We've had several poignant posts recently about Anticipatory Grief. It's a very real and serious topic. It's also something I have succombed to myself for periods of time.
As a National Guard Wife, I spend a great deal of my waking hours somewhere else. I know it's anticipatory in nature as well, but I haven't quite devised a perfect name.
So, for now, let's just call it "Sweating The Reality Every Stinking Second" (STRESS)
I'm sure you know what I'm talking about with STRESS.
For me, this means calculating and planning every decision in my life based upon what my husband's status may be at any given point in the foreseeable future. If it's still unclear if you have been suffering from Anticipatory STRESS, let me invite you into my world.
As a law student preparing to graduate next spring, I am currently in the hunt for all kinds of things--good bar exam prep, a terrific first job, and lots and lots of study time. I have the kinds of responsibilities that routinely accompany being the married mother of two young children and owner of two dogs. However, because Hubs and I are a military family, albeit not active duty at the moment, I have a little extra and that means I have to anticipate or be annihilated.
For study time on weekends when duty calls, I routinely have to line up activities or visits to Grandma for me to complete anything worthwhile. My girls, whom I affectionately refer to as The Bickersons, rowdily and regularly carry out cage matches in every room in the house. Thus, I have to anticipate those weekends, unexpected weekdays or even (gulp) months or I would risk failing out of school...reading big books and refereeing feather weight bouts do not mix!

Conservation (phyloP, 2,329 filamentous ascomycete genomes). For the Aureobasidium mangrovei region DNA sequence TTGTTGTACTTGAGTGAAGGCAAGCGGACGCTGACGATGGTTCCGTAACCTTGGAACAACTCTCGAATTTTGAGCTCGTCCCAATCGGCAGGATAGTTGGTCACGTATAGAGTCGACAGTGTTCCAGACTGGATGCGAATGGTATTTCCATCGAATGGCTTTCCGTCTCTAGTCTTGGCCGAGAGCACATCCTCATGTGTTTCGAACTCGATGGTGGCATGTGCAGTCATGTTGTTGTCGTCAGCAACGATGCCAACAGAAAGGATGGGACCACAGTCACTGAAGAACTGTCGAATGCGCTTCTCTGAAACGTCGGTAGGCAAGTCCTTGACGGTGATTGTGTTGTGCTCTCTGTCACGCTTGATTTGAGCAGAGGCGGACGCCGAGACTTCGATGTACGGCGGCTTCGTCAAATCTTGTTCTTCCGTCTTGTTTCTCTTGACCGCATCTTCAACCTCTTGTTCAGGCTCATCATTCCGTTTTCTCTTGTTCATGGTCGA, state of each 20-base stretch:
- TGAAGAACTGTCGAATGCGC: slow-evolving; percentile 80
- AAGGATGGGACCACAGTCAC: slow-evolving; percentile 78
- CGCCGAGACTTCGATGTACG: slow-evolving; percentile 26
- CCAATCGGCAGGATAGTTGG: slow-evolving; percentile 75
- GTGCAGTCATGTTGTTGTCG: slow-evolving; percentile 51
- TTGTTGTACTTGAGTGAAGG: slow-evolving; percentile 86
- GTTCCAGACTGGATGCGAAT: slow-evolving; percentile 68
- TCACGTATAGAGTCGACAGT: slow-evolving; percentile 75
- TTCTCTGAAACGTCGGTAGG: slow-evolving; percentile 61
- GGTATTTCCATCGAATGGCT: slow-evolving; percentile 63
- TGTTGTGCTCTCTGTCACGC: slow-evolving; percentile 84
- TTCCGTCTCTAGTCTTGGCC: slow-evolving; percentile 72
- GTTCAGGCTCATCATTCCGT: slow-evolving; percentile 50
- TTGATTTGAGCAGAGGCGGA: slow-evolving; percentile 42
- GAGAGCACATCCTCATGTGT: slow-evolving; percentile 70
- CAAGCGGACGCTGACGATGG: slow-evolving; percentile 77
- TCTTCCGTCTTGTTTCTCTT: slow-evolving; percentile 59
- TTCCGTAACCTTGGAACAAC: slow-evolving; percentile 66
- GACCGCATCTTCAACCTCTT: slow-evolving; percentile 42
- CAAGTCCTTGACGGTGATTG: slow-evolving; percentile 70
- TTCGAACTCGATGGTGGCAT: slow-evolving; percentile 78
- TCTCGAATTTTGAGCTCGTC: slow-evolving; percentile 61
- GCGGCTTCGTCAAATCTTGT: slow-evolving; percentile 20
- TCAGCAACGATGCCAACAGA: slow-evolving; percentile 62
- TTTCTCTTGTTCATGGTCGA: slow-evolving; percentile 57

Each job I interview for brings with it more anticipatory STRESS. Is this job right for me? Will I be able to line up appropriate childcare plans? Will childcare plans A, B, and C function even if Hubs isn't in the country? Could I do this job for over a year while not losing my sanity or being fired or committing some kind of egregious error that would land me in hot water either at home or at work? What if Hubs is gone and the kids wake up sick and I'm due in court at 8:30 a.m.? These questions swirl through my brain as I imagine horrific scenarios of charging into court with a stray curler in the back of my hair, toilet paper clinging to my high heel, and rumpled, coughing children in their footed pajamas. (I would like to point out here that should a potential employer be reading this, I would NOT allow this to happen...this is strictly for the purpose of illustration).
It's enough to make me break into a cold sweat!
And, if your military member is anything like mine, his response to my freak-outs? "Don't worry about it, babe. Just do what you have to do and the rest will fall into place."
You and I both know I'm not going to stop worrying. I'm the Mom. That's my job.
And, as far as doing what I have to do, I will continue to do that, even if it means doing EVERYTHING in advance and having a five-year plan for my five-year plan.
Flying by the seat of my pants is not one of my favorite hobbies.
The thing about visiting the land of Anticipatory STRESS is this--Your visit will time and again remind you of the very first lesson you ever learned as a military spouse (even if you fought it and resisted it for YEARS):
You do what you have to not because you want to, but because the alternative is unacceptable.
That lesson taught you that being a military spouse means you no longer have a death grip on your own life. You don't control everything--I know, I know! It stinks, right!? Anything that can go wrong will (at least twice) and you will run out of alphabet sometimes without every landing on a plan that works....and yes, for the record, Plan Z has been invoked in my household. But, again, the alternative is not being a military spouse and I have zero interest in that alternative.
My mantra that I sometimes actually believe: You only have two hands and 24 hours.
Embracing that rather than fighting it is likely the difference between enjoying the breeze and screaming into the wind.
I'm sure you have passport stickers from the land of Anticipatory Stress--some with good travel outcomes and others not so much. I would love to read in the comments how you faced STRESS, stared it down and conquered it. Maybe in sharing those moments we can encourage each other not to forego great opportunities because we are paralyzed with STRESS over what may never even be an issue.